That said, always consult with your mechanic before switching between synthetic and conventional oil during an oil change

2. Is 10W-30 Oil Good for High-Mileage Vehicles?

Yes, 10W-30 motor oil is a decent high-mileage oil for older engines. 

Older engines with more than 75,000 miles usually require thicker oils to properly lubricate critical engine parts. Fortunately, 10W-30 multi-weight oil is dense enough to reduce friction between gears and metal surfaces, reducing the chances of wear. 

It also improves fuel economy and oxidation resistance while reducing the oil consumption of old cars. Moreover, it helps prevent oil leaks, sludge, and corrosion build-up — something quite common with aged vehicles. 

However, before buying a higher-viscosity oil, check your owner’s manual to ensure you choose the right oil for your car engine.

3. How Is 10W-30 Oil Different From Other Oils?

The oil differs in thickness or density. If you compare SAE 10W-30 weight oil to a higher-viscosity lubricant like 10W-40, the latter will perform better at a higher temperature. 

But, since 10W-30 is thinner than 10W-40, it flows more smoothly without creating friction caused by engine drag (a situation where the engine robs its own power to move the car forward).

As a winter lubricant, 10W-30 performs well in colder temperatures. However, a lower-viscosity oil such as 5W-30 will be much more effective for cold start-ups in winter. 

Overall, 10W-30 is best for heavy-duty gasoline or diesel engine vehicles or for use in regions with mild, cold weather conditions. 

Tip: As a vehicle owner, ensure that the oil you’re adding is certified by the Society of Automotive Engineers (SAE) and the American Petroleum Institute (API SP). This way, you know the lubricant is authentic.

4. Can I Use 10W-40 Instead of 10W-30 Oil?

No, you shouldn’t. Your car requires oil with the appropriate engine oil viscosity grade to lubricate and improve the engine’s performance. Switching the recommended oil with another variant can lead to engine wear in the long run.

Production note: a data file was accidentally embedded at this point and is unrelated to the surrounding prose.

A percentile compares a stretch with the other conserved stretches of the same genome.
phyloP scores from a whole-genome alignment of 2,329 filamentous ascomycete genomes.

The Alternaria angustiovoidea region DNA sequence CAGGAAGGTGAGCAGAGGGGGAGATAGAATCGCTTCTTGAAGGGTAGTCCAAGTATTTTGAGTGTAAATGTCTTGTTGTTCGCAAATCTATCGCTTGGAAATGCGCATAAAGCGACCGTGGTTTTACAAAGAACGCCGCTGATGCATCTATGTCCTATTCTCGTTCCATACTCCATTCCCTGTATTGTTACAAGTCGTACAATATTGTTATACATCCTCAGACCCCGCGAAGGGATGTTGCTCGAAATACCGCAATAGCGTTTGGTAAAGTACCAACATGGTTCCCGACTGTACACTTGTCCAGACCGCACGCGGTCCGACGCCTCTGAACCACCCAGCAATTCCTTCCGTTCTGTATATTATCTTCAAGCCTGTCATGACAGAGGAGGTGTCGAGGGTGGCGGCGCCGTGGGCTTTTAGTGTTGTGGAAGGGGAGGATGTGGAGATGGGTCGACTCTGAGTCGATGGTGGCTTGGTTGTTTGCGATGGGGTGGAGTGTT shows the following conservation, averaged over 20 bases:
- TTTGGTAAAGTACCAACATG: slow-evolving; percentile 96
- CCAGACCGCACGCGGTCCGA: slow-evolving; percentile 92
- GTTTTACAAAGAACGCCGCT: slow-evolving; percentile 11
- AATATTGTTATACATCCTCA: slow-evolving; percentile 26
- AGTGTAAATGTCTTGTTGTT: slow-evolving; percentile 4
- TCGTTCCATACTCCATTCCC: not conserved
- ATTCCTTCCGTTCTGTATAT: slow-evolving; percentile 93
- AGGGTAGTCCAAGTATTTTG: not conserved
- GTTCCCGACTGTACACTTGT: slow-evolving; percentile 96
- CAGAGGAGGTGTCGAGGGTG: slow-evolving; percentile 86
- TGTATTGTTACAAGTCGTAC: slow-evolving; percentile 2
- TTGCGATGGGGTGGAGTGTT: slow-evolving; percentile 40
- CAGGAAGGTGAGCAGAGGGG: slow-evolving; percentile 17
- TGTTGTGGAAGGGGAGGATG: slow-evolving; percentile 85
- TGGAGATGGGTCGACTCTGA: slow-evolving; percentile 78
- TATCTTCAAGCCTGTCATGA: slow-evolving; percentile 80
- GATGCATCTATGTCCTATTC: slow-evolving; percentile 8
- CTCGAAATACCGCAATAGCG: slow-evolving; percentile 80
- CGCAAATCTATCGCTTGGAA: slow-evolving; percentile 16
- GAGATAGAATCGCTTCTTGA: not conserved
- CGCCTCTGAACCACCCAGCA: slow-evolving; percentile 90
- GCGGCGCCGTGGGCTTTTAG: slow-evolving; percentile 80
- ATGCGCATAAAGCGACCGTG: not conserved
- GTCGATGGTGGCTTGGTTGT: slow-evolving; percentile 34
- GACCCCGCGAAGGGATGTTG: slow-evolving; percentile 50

Many cars with a modern engine require low-viscosity oils, and switching to a heavier lubricant can affect the engine’s performance. 

That said, some vehicles may allow flexibility in switching between different types of motor oils, but it’s best to check with your mechanic before making the switch. 

5. Can I Mix 10W-30 with Other Engine Oils?

Yes, but only in emergencies

You can mix 10W-30 with another lubricant, like 5W-30 or 10W-40, as their engine oil viscosity is close.   

But if you have concerns about mixing multi-viscosity oils, consult a professional to be 100% sure. After all, adding engine oil should improve fuel efficiency and elevate your engine’s performance. If it doesn’t do that, mixing them may be counterproductive. 

Also, since each engine oil varies in density, you must add the right proportion of oil for the engine to benefit from it.

Get Routine Motor Oil Refills with AutoNation Mobile Service

10W-30 oil usually performs well in hot and cold weather. But it may suit only certain cars or climatic conditions.

If you’re unsure whether your car needs 10W-30 oil, you can call AutoNation Mobile Service mechanics to verify and perform the required oil change. 

We’re a mobile auto repair solution that offers competitive, upfront pricing and a range of maintenance services. We also provide a 12-month | 12,000-mile warranty on all services, including gear oil changes.